Speaking at the Flight Safety 2011 event in London, Captain Lloyd Watson, expressed the same sentiment. He is commercial director of the UK-based Oxford Aviation Academy’s type training division and a stern critic of a pilot training system which has not changed in any substantive form since the 1950s.
Fit For Purpose?
“Training is no longer fit for purpose in today’s highly automated environment and yet the only defence we have is training and procedures,” said Watson who pointed out that P-RNAV procedures have yet to feature on any current type rating syllabus, along with head-up guidance systems or economic operations.
He believes training to operate within the modern environment should feature much earlier in a pilot’s career and that it’s high time for an update of training needs analysis.
“The problem ultimately lies in meeting minimum requirements,” Watson told the conference, especially for the self-sponsored student who will only pay what he or she has to in order to secure the necessary credentials. “Newly qualified pilots just want to get the qualification and get on the job,” said Watson who sums up the paradox as thus: “Accountants want the least cost, holders of multi-crew licences (MPL) want minimum cost but the training heads of airlines, they want the highest standards.”
Curtis Graeber, a safety and human factors expert, agrees that the training costs of retaining hand flying skills in the pilot workforce are significant. “How do we preserve those skills? It is a real dilemma because the training cost of going into a simulator and practising all the things that might go wrong is really quite high and you have to ask yourself if the safety benefit really there?”
According to Learmount, resilience is not being delivered by today’s training systems, “The only pilots who have this quality tend to either have a military background or have been employed by an airline which has a selection procedure and recurrent training ­regime that goes well beyond the legal ­requirement – which most do not.”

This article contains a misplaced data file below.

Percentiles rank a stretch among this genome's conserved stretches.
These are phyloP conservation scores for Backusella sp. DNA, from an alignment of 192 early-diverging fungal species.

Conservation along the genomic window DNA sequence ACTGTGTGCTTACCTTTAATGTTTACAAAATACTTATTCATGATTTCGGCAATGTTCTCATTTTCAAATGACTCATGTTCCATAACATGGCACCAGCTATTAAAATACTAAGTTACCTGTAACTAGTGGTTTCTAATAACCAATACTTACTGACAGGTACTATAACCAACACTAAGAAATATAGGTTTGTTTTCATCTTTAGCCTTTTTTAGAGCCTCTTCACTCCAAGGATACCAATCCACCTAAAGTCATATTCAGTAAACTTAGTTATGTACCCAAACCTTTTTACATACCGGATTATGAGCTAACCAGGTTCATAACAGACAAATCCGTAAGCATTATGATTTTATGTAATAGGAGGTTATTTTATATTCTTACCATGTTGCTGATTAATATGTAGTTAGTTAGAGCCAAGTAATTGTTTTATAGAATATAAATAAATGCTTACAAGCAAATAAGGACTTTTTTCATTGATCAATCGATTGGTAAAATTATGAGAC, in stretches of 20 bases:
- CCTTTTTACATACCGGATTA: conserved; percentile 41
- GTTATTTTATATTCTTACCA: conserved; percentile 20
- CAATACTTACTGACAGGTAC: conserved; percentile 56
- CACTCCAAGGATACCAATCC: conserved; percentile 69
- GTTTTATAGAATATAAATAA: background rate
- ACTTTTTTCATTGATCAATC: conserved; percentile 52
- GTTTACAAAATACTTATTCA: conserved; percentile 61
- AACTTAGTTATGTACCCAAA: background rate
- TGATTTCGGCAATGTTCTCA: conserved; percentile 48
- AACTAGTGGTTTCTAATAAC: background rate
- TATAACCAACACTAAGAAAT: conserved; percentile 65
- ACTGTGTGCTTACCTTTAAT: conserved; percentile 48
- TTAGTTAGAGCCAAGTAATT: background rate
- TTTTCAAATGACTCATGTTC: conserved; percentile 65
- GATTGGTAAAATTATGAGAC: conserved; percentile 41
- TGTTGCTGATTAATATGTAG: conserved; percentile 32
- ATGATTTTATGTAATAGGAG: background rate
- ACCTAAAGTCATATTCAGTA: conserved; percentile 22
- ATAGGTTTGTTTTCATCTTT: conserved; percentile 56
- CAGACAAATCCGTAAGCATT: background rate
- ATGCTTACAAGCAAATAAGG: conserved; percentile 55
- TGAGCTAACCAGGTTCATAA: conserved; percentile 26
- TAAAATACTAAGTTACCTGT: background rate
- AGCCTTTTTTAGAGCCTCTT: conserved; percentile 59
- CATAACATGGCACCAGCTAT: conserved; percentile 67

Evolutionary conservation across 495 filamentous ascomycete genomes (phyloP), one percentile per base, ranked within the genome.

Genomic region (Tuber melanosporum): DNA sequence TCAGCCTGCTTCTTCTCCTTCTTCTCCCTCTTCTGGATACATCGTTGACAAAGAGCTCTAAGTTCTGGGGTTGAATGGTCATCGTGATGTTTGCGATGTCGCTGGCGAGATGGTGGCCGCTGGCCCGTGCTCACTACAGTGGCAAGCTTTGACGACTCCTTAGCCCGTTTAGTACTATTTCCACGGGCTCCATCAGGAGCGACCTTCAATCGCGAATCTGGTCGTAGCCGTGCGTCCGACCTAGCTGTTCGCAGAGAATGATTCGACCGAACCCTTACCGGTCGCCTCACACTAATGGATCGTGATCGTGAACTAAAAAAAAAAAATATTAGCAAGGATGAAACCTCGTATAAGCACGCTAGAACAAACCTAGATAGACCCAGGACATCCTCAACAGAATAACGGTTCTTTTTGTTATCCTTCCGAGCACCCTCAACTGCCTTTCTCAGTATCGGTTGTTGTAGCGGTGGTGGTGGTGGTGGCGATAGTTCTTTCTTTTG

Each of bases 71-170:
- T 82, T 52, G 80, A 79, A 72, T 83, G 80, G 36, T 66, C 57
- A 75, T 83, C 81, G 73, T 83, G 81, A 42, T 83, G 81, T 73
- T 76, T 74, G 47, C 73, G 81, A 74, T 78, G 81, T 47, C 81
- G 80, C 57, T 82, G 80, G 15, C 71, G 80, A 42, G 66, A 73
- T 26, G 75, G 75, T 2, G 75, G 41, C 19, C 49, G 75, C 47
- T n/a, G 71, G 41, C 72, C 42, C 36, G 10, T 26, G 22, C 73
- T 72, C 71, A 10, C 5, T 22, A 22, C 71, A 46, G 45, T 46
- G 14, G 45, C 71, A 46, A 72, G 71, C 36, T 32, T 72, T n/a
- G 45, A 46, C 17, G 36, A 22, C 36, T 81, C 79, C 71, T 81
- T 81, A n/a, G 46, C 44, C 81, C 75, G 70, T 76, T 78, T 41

With many military pilots with extensive manual flying experience choosing to stay in the armed forces, airlines are finding talent thin on the ground.
A strategy designed to maintain the skills of future employees is however taking shape, including ICAO’s next-generation aviation professionals (NGAP) and IATA’s training and qualification initiative (ITQI) that is expected to launch by the end of the year.
The European Aviation Safety Agency says its ­internal group on personnel training is ­developing an automation policy while ICAO is to publish its new training standards – ICAO Pans Training 2012 – along with a handbook of evidence-based training.
Learmount reports that hopes are pinned on four initiatives: the ITQI for type and recurrent training; the ICAO MPL for ab initio and evidence-based ­training; the RAeS ICATEE for unusual attitudes and extended envelope training and the RAeS/ICAO 9625 work on flight simulation training device qualification and standards to raise the integrity of training in simulators.